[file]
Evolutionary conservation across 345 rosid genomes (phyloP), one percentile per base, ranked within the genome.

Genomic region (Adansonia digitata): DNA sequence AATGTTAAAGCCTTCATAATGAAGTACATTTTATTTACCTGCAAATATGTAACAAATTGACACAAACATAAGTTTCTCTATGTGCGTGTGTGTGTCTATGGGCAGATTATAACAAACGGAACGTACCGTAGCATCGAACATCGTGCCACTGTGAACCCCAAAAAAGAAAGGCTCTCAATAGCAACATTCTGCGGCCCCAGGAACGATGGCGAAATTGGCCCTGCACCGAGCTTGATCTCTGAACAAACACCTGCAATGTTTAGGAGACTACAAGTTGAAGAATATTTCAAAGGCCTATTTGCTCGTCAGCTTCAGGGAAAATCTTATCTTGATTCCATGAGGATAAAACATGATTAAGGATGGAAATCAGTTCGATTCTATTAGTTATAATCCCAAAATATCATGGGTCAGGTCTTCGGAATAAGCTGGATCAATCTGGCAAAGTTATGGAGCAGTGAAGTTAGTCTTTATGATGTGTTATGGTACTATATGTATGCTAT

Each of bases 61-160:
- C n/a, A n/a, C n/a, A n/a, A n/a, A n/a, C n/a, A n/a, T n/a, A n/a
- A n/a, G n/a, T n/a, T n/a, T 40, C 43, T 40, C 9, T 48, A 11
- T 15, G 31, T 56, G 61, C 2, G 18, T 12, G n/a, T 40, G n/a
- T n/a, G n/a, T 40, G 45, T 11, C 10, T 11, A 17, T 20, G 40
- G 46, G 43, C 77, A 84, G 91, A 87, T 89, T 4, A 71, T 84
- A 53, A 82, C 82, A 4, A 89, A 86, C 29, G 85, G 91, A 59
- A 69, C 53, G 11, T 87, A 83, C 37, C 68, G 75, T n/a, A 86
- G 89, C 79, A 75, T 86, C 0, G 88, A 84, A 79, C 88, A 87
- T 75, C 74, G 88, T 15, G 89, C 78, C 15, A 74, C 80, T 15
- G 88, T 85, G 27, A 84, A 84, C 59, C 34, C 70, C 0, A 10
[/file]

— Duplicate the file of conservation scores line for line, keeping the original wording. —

Evolutionary conservation across 345 rosid genomes (phyloP), one percentile per base, ranked within the genome.

Genomic region (Adansonia digitata): DNA sequence AATGTTAAAGCCTTCATAATGAAGTACATTTTATTTACCTGCAAATATGTAACAAATTGACACAAACATAAGTTTCTCTATGTGCGTGTGTGTGTCTATGGGCAGATTATAACAAACGGAACGTACCGTAGCATCGAACATCGTGCCACTGTGAACCCCAAAAAAGAAAGGCTCTCAATAGCAACATTCTGCGGCCCCAGGAACGATGGCGAAATTGGCCCTGCACCGAGCTTGATCTCTGAACAAACACCTGCAATGTTTAGGAGACTACAAGTTGAAGAATATTTCAAAGGCCTATTTGCTCGTCAGCTTCAGGGAAAATCTTATCTTGATTCCATGAGGATAAAACATGATTAAGGATGGAAATCAGTTCGATTCTATTAGTTATAATCCCAAAATATCATGGGTCAGGTCTTCGGAATAAGCTGGATCAATCTGGCAAAGTTATGGAGCAGTGAAGTTAGTCTTTATGATGTGTTATGGTACTATATGTATGCTAT

Each of bases 61-160:
- C n/a, A n/a, C n/a, A n/a, A n/a, A n/a, C n/a, A n/a, T n/a, A n/a
- A n/a, G n/a, T n/a, T n/a, T 40, C 43, T 40, C 9, T 48, A 11
- T 15, G 31, T 56, G 61, C 2, G 18, T 12, G n/a, T 40, G n/a
- T n/a, G n/a, T 40, G 45, T 11, C 10, T 11, A 17, T 20, G 40
- G 46, G 43, C 77, A 84, G 91, A 87, T 89, T 4, A 71, T 84
- A 53, A 82, C 82, A 4, A 89, A 86, C 29, G 85, G 91, A 59
- A 69, C 53, G 11, T 87, A 83, C 37, C 68, G 75, T n/a, A 86
- G 89, C 79, A 75, T 86, C 0, G 88, A 84, A 79, C 88, A 87
- T 75, C 74, G 88, T 15, G 89, C 78, C 15, A 74, C 80, T 15
- G 88, T 85, G 27, A 84, A 84, C 59, C 34, C 70, C 0, A 10